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A New Cold War?; Obama Takes Girls To China; GOP Strikes Against Tea Party; Did Fishermen See The Plane?; Testing The Hero Pilot Theory

Aired March 19, 2014 - 07:30   ET

THIS IS A RUSH TRANSCRIPT. THIS COPY MAY NOT BE IN ITS FINAL FORM AND MAY BE UPDATED.


JOHN BERMAN, CNN ANCHOR: Valor has no color. That was the message Tuesday as President Obama awarded 24 minority war veterans their long-delayed Medals of Honor. Vietnam war vet, Melvin Morris, one of only three honorees still alive, was shot in the chest, arm and left ring finger as he carried casualties out of the line of fire back in 1969 -- Chris.

CHRIS CUOMO, CNN ANCHOR: All right, John, thanks for the headlines.

Now it is time to turn inside politics on NEW DAY with Mr. John king. John King, always great to have you.

JOHN KING, HOST, CNN'S "INSIDE POLITICS": Chris, good morning. We are going start driving our day inside politics, Hillary Clinton talking about some issues on the world stage, also talking about whether she will run for president in 2016. With me this morning to share their reporting and their insights, Julianna Goldman of "Bloomberg News" and CNN's Peter Hamby.

Let's start with Secretary Clinton. She gave a speech in Montreal yesterday. She didn't talk much about her role in the U.S./Russian relations, the reset, which Republicans say a-ha, look what's happening now. Listen to what she is talking about Vladimir Putin and her hope that things don't get worse.

(BEGIN VIDEO CLIP)

HILLARY CLINTON, FORMER SECRETARY OF STATE: I hope there's not another cold war. Obviously, nobody wants to see that. I think that's primarily up to Putin.

(END VIDEO CLIP)

KING: Did we learn anything, Julianna, about what she would do differently? She was a tad critical of the president saying the United States needs to do more to help the government, the new government in Kiev, but nothing very specific?

JULIANNA GOLDMAN, "BLOOMBERG NEWS": No, she was very careful. She talked about the U.S. needs do more to help Europe become more energy independent from Russia, but this is the challenge for Hillary Clinton right now, because she essentially is the de facto presidential frontrunner for the Democratic Party. Everything that she says on this issue is going to be looked at and picked apart and she -- she might be the frontrunner.

But does she necessarily have the campaign staff and -- that's advising her with these kinds of issues? And so, it sets her as, you know, she needs to run now like she is running 30 points behind, because she risks like 2008 where she can just walk in and get this nomination.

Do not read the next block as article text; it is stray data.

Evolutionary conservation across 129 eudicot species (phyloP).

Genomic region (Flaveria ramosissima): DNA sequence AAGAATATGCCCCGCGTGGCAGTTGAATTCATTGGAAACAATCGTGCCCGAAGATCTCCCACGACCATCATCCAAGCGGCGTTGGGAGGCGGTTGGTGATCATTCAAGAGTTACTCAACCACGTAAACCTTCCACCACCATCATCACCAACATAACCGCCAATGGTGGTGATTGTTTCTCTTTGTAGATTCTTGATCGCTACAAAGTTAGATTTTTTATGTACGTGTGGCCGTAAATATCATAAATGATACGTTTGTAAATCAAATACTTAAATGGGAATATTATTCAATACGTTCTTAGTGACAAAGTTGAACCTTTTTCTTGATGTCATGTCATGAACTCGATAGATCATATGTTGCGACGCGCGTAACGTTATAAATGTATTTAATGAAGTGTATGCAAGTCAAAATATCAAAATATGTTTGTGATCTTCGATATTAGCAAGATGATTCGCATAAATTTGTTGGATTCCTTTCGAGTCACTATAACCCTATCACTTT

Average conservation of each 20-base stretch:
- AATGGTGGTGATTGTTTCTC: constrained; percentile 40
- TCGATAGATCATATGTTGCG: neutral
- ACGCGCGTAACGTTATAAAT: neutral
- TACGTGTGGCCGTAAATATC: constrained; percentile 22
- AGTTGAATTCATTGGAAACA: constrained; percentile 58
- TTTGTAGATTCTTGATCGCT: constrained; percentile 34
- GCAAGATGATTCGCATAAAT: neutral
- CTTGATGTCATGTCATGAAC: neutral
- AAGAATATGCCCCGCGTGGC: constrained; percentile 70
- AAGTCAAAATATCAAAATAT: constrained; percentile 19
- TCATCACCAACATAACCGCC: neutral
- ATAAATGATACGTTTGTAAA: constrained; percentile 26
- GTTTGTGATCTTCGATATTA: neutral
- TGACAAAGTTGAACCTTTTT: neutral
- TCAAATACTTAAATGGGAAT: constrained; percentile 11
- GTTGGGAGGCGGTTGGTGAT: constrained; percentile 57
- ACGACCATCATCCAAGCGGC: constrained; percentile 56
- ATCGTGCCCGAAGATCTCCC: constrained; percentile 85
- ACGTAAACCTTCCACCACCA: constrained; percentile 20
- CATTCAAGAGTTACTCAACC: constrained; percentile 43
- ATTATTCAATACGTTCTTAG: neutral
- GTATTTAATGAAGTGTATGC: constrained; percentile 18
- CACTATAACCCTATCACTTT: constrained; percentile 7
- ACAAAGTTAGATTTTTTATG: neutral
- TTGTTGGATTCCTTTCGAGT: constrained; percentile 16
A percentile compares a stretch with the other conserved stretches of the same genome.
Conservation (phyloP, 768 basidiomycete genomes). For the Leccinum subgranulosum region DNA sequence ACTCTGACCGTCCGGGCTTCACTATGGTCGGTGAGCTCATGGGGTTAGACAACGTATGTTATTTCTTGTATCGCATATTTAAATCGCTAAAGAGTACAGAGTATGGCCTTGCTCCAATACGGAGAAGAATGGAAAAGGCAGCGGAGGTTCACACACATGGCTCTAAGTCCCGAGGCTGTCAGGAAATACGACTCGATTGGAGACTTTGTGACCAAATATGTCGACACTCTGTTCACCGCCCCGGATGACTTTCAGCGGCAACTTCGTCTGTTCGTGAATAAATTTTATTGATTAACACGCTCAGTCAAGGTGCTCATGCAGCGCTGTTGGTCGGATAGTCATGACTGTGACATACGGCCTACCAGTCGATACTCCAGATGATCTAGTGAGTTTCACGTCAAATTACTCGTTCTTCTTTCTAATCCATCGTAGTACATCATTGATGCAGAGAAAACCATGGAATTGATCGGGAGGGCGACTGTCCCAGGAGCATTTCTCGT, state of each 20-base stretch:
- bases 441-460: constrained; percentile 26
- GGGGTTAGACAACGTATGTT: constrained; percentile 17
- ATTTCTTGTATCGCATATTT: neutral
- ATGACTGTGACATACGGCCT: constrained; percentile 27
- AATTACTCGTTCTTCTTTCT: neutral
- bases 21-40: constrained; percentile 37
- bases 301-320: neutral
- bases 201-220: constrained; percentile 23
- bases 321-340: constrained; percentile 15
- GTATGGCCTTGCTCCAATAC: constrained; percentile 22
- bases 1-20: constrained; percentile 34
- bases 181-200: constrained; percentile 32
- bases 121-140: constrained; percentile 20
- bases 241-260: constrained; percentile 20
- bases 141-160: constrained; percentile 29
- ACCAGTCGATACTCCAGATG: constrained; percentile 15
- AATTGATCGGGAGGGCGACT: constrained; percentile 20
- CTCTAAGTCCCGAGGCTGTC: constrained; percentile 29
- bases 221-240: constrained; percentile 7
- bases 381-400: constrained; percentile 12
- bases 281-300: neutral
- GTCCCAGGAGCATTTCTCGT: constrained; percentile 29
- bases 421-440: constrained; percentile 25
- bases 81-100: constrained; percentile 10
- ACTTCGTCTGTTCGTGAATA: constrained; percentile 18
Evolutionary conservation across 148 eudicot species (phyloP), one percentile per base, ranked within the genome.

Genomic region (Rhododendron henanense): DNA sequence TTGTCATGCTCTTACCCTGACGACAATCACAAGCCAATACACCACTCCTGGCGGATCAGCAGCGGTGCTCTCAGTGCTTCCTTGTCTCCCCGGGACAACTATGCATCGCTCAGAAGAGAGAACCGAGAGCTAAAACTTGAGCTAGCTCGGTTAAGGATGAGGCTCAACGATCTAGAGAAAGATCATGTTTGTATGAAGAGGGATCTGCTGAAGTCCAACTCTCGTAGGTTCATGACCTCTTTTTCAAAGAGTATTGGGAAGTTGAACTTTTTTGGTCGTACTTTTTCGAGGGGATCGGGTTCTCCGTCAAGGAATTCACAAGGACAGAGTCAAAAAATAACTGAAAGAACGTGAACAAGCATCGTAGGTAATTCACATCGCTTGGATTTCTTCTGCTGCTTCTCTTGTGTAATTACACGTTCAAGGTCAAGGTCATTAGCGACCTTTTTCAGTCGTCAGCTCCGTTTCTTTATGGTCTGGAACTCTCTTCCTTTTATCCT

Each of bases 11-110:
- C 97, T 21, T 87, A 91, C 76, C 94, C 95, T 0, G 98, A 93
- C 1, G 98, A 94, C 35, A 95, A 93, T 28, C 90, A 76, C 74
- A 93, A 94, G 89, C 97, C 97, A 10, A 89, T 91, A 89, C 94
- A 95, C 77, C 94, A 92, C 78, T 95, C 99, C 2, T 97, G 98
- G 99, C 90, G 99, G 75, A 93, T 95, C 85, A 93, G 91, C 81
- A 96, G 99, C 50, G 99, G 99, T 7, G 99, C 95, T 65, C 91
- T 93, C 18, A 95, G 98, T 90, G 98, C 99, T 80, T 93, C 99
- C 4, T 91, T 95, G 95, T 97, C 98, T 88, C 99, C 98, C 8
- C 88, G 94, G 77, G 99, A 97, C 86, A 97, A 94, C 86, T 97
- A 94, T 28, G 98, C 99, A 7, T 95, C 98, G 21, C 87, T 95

KING: She's been inevitable before to Julianna's point about her being essentially the de facto nominee, unless she decides no. Of course, Peter, the question came up. Let's listen.

(BEGIN VIDEO CLIP)

HILTON: I haven't made up my mind. Of course, I -- I feel a deep sense of commitment to my country and its future.

(END VIDEO CLIP)

KING: It's that last part, she always works something like that in you can't stay on the sidelines. I feel that deep sense of commitment that's what people who want her to run or Republicans watching her say a-ha, she is going to run. In the "Wall Street Journal" this morning, there is a fascinating story, very well documented about the Clinton inner circle, some of her close advisers don't want her to run.

Cheryl Mills, the former chief of state, they just think why go through that? But here's what struck me as most interesting. President Obama brings in former Clinton chief of staff, John Podesta, to help reorganize and get the White House running. The trains running on time.

The "Wall Street Journal" says John Podesta in the Obama White House, there is a guy named Vice President Joe Biden now wants to organize the weekly Hillary meetings to prepare her if she runs. Isn't that a slap at the vice president?

PETER HAMBY, CNN POLITICAL REPORTER: Certainly seems like it heads exploding in the vice president's office. It's not just Podesta. Remember Jim Messina, top presidential adviser recently left to advise a super PAC that will ostensibly supporting a presidential campaign for Hillary Clinton. That rankled Biden and his allies. Look, Biden, we don't know if he wants to run, but he's certainly keeping his name in the conversation and I think he just wants a little bit of respect. This has to really -- this really has to stick in his craw, I think.

GOLDMAN: He can't make him feel much better that we are talking about this, where you have Biden in Lithuania now and Poland yesterday dealing with this issue hands on.

HAMBY: Clinton gets all the attention right now. Biden does not.

KING: What makes Secretary Clinton fascinating, she was Secretary Clinton, she was Senator Clinton and also First Lady Hillary Clinton. She made a high-profile trip to China back in the '90s. I bring it up because Michelle Obama about to go to China with her mom and two daughters. The White House says that is not policy this is all promote cultural exchanges, let's build goodwill.